Dallas Cowboys: Trading for Roquan Smith to complete championship defense

Roquan Smith #58 (Photo by Jonathan Daniel/Getty Images)
Roquan Smith #58 (Photo by Jonathan Daniel/Getty Images) /

With training camp and preseason well underway, the Dallas Cowboys main concerns reside on the offensive side of the ball. And besides those 17 penalties in its preseason opener against the Denver Broncos, the Cowboys still don’t know how their offensive line will hold up and are banking on progression from their WR corps to survive all the offseason churn they just underwent.

On the defensive side of the ball, the Cowboys are more optimistic, because each position seems to be thriving with a legitimate player and a decent backups everywhere.  At this point, the Cowboys defense appears to be light years ahead of the offense.

And if the Cowboys add this star player to its defense, there is no doubt the Cowboys will enter the season with a top-10 defense. For the first time in forever, the Cowboys will have play makers at just about every defensive position.

If the Dallas Cowboys trade for linebacker Roquan Smith they will finally have a championship caliber defense.

Dallas’ front office made a good move by signing former Minnesota Vikings linebacker Anthony Barr to a one-year contract worth up to $3 million dollars to bolster Dallas’ linebacking corps. Barr is a welcoming addition to a defense ready to advance to the next level. But if the reports are true about the Dallas Cowboys being interested in trading for Roquan Smith, then Dallas will have the potential to move its defense into elite territory.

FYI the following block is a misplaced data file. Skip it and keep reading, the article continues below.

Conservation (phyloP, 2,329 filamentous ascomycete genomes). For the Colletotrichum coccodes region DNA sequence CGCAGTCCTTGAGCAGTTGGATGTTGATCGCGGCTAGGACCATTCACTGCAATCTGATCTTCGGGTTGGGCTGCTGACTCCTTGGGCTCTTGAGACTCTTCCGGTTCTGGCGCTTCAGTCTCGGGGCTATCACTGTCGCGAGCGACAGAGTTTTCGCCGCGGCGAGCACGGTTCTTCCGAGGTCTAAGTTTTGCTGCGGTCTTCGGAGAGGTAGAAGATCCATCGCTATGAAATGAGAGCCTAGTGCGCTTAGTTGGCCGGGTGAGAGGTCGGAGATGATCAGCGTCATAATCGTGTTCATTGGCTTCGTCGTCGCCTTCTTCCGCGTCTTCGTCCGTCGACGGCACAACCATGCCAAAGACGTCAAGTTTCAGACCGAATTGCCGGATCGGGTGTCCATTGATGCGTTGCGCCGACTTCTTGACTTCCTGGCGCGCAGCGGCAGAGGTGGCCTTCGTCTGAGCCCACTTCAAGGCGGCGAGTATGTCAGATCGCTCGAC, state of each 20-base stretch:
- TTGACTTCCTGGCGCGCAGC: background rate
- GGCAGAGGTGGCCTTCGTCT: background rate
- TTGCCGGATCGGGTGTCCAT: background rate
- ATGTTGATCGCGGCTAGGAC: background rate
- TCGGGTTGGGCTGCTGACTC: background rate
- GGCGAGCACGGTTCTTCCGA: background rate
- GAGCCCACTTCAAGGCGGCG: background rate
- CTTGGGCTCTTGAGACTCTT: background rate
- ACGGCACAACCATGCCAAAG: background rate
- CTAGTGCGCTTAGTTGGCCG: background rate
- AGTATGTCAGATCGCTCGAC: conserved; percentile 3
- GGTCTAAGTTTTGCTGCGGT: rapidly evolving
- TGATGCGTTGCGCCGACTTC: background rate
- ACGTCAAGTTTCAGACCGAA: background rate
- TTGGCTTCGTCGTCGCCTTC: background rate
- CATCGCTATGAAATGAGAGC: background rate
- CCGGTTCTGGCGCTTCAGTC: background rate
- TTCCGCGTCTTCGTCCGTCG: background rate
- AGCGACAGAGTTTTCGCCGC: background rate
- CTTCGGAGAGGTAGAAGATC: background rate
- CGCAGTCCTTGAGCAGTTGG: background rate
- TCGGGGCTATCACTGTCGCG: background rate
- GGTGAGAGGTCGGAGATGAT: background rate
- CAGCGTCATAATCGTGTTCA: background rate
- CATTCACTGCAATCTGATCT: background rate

The reality is Stephen is saving that $20 million on the future signings of Trevon Diggs, Parsons, and Lamb.

Currently, Smith is an unhappy camper playing with the Chicago Bears and wants out via a trade. It’s a move Dallas’ front office should seriously consider for several reasons.

Firstly, Smith is one of the best players out of his draft class of 2018 (actually top-10), a perennial Pro Bowler, and a youthful 25.

Secondly, Smith’s presence can allow Micah Parsons to play more as a pass rusher. Lastly, adding Smith will give Dallas’ defense one of the best linebacking units in the league-if not the best.

Smith will join a cast of different characters in a rejuvenated Leighton Vander Esch (who is having an outstanding camp), a promising talent in Jabril Cox, Barr, and other young backers like Malik Jefferson, Christian Sam, and Devin Harper.

Of course, the main question becomes what does Dallas have to give up in a big trade to acquire Smith’s services? Since Smith is a young, dynamic player, Dallas would have to give up a high pick to acquire the young star.

With Smith anchoring down the linebackers, it affords Dallas to unleash Parsons and fellow edge rusher DeMarcus Lawrence, to relentlessly pressure opposing quarterbacks with only four down linemen. My Gawd! If you think Dallas’ defense was greedy with its take-aways last season, they will be even greedier and opportunistic forcing turnovers with that pass rush.